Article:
Developed by John Bollinger in the early 1980s, Bollinger Bands (BBs) are a technical trading tool traders use to measure pricing volatility. Vast numbers of equity, forex, and futures traders routinely employ their functionality in countless strategies. If identifying market state and dynamic pricing volatility is important to you, then Bollinger Bands and trading strategy applications are certainly worth a look.
What Are Bollinger Bands?
According to John Bollinger, BBs are a type of “trading band” or “envelope.” In practical terms, Bollinger Bands are two trendlines that depict the standard deviation of price from a predetermined moving average. The beauty of BBs is that their inputs are customizable. The moving average may be simple, exponential, or smoothed; standard deviation values are variable, typically landing in the 2.0 range.
Here’s a brief look at the essential components of Bollinger Bands:
- Upper band: The upper BB represents a positive variation from a moving average. This value is derived by adding a standard deviation value to the simple moving average (SMA).
- Lower band: The lower BB is an illustration of negative variation from the moving average. To determine the lower BB, a standard deviation value is subtracted from the SMA.
- Midpoint: The midpoint is the central value between the upper and lower bands.
Although the math is relatively straightforward, manually calculating BBs in live market conditions is a nonstarter. Fortunately, most software trading suites perform the derivations automatically. The only tasks required are to select a moving average type and a standard deviation value, and robust platforms such as dt Pro do the rest.
Interpreting Bollinger Bands
Perhaps the single largest advantage of BBs is that traders can use them to quickly identify trending, range-bound, overbought, and oversold markets. Here are a few frequently implemented Bollinger Bands and trading strategy parameters:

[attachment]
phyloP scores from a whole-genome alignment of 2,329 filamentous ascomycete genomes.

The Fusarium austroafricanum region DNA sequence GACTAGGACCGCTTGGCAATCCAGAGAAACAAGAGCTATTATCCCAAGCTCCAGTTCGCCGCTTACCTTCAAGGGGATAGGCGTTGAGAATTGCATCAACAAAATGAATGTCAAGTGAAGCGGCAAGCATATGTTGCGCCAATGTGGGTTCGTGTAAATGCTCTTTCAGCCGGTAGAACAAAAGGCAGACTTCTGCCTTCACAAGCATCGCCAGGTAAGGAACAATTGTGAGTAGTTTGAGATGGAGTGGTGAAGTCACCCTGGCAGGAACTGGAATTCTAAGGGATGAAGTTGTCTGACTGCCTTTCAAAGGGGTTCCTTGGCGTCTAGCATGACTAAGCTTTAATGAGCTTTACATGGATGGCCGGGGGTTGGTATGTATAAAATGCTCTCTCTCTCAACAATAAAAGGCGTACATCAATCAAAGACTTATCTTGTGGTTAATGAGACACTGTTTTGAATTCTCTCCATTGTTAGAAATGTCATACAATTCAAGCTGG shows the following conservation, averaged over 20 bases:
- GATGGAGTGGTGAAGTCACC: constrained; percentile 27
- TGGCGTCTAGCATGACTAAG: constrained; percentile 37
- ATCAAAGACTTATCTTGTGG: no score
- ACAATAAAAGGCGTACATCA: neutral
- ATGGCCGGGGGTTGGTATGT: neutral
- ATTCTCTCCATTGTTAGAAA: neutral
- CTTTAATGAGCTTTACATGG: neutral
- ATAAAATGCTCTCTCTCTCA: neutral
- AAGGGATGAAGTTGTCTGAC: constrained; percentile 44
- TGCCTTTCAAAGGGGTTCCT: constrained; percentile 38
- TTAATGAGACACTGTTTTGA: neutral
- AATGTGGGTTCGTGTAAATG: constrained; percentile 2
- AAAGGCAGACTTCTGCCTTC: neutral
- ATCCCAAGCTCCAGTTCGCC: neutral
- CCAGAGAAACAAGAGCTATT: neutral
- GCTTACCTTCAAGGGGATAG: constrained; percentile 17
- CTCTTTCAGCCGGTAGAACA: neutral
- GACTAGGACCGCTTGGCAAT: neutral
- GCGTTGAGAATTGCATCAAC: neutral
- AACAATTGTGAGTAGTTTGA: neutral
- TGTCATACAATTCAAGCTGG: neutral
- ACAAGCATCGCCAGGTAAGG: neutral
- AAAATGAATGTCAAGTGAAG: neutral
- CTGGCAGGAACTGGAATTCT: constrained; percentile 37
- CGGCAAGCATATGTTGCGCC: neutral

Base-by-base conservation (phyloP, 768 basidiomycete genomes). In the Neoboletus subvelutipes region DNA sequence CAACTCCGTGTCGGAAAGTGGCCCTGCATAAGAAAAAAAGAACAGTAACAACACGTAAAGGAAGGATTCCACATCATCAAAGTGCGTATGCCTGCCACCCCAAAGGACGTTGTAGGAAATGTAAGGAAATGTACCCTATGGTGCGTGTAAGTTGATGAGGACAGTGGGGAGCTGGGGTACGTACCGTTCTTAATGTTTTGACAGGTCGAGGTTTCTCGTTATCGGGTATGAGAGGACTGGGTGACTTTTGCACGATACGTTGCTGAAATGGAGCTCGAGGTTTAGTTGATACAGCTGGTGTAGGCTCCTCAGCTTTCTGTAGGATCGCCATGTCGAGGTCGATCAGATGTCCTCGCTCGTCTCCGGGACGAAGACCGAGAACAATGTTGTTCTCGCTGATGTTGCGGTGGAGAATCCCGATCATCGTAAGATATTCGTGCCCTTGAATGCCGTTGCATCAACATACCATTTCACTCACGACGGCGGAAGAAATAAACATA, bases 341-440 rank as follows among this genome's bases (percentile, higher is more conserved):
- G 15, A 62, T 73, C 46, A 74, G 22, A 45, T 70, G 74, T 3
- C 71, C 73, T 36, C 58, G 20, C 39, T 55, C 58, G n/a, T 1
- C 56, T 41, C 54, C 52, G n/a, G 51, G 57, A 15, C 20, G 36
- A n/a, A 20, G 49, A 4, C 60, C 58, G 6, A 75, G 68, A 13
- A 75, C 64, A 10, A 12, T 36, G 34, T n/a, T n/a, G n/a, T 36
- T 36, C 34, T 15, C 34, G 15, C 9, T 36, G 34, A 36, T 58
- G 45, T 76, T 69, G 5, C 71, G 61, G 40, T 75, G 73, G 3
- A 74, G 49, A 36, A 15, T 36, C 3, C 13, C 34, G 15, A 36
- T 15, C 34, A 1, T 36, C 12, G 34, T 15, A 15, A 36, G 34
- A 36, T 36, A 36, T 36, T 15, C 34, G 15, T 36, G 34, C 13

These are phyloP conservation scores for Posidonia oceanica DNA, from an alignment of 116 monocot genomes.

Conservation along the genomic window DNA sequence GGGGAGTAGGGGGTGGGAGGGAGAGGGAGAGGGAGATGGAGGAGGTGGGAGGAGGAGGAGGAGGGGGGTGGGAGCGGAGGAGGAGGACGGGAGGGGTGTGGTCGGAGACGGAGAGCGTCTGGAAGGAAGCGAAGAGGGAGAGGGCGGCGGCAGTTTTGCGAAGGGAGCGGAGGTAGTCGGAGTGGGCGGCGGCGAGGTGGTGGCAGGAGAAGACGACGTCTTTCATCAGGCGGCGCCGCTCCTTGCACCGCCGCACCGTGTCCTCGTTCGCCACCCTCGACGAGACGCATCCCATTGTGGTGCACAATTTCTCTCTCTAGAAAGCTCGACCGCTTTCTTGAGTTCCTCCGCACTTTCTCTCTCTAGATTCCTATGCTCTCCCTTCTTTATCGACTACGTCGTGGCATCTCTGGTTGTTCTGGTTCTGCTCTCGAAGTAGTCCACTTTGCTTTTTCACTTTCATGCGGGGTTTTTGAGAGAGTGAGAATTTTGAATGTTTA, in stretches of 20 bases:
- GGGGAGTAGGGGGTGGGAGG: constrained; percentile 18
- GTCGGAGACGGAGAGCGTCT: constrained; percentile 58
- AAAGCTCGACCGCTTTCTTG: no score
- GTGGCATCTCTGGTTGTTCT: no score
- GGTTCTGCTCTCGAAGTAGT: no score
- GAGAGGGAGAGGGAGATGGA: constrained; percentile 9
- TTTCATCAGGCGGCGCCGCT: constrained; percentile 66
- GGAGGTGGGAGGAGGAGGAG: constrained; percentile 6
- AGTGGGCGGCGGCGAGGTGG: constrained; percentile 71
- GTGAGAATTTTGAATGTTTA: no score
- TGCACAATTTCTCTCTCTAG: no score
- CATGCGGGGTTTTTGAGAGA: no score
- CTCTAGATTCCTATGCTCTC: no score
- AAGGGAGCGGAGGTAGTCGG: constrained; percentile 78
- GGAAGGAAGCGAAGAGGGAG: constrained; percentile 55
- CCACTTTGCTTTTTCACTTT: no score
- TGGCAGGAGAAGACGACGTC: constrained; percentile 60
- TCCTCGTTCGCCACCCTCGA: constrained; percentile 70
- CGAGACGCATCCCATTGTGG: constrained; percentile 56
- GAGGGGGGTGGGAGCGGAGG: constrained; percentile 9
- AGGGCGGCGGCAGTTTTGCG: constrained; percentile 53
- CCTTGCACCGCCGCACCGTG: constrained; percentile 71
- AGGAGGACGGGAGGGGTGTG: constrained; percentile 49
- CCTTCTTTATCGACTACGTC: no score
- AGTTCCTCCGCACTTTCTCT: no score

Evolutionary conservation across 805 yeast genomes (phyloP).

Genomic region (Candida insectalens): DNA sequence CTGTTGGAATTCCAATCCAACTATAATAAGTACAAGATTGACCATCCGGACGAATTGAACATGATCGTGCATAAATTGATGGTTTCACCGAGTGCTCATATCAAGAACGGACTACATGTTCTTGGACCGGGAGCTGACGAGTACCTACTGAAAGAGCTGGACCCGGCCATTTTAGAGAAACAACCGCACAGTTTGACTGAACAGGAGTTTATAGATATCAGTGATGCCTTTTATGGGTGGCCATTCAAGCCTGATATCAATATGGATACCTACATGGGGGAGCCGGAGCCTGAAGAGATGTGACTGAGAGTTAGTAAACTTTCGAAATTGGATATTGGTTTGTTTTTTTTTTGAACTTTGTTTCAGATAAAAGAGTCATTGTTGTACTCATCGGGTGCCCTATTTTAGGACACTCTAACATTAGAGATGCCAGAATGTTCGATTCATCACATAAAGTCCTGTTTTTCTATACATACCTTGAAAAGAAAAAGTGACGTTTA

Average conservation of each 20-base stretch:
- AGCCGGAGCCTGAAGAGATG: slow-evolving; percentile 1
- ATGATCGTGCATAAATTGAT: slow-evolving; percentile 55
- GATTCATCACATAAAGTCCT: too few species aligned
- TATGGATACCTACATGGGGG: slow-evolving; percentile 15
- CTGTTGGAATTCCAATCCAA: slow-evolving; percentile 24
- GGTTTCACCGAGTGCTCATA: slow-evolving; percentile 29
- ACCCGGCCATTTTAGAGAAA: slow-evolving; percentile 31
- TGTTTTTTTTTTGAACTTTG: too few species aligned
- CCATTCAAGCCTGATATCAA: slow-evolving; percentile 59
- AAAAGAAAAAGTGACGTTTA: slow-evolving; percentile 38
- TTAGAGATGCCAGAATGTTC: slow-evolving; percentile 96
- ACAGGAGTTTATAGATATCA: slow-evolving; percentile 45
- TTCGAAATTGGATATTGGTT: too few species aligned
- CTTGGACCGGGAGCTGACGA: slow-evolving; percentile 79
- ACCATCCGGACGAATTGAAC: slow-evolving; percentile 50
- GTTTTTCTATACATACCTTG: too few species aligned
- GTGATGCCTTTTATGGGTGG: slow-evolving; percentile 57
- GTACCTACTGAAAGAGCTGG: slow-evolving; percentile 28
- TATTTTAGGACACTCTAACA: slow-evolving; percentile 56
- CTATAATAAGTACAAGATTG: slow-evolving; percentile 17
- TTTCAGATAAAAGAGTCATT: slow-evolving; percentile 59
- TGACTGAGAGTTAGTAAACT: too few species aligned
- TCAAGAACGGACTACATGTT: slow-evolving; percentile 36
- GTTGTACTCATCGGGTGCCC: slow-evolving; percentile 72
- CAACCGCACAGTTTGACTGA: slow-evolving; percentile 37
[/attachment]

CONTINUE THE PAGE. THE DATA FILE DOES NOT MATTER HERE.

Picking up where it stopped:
- Bullish trend: Within the context of Bollinger Bands, a bullish trend may be present when a periodic pricing bar closes above the upper band. When this event occurs, traders may hold or enter a long position in anticipation of the uptrend extending. Given this scenario, the distance between the upper and lower BBs is wide, indicating enhanced volatility.
- Bearish trend: BBs signal that a bearish trend is present when a periodic pricing bar closes beneath the lower band. This event suggests that the downtrend will continue and that holding or entering a short position is appropriate. Like the bullish trend, the space between the upper and lower bands is wide.
- Reversals: In many instances, a market may be viewed as overbought or oversold when price reaches the upper or lower BB. Accordingly, traders may play a reversal strategy, selling the upper band and buying the lower band. Like the bullish/bearish trend strategies, reversal conditions are optimal when the space between the BBs is significant.
- Rotational markets: In contrast to trend and reversal strategies, rotational markets may also be traded using BBs. A “slow” market is evident when the distance between the upper and lower BBs is small. To capitalize on the muted action, a trader may sell the upper band and buy the lower band. Stop losses are typically modest, with the profit target being located at or near the midpoint.
No matter what you’re trading, whether it’s WTI crude oil or the Euro FX, you can easily integrate Bollinger Bands into your strategy. You can automatically apply them to any security on any time frame via your software trading platform. When it comes to quickly discerning volatility and market state, BBs are among the most referenced technical indicators in the public domain.
Want to Learn More About Bollinger Bands and Trading Strategy?
In the online space, there are literally thousands of methodologies readily available to futures market participants. Of course, not all are created equal. For legions of active traders, combining Bollinger Bands and trading strategy is a no-brainer.
To learn more about the functionality of BBs and other technical indicators, check out Daniels Trading’s trading guide Technical Analysis for Beginners. In it, you’ll find information that can help you get up and running as a futures market technician in no time.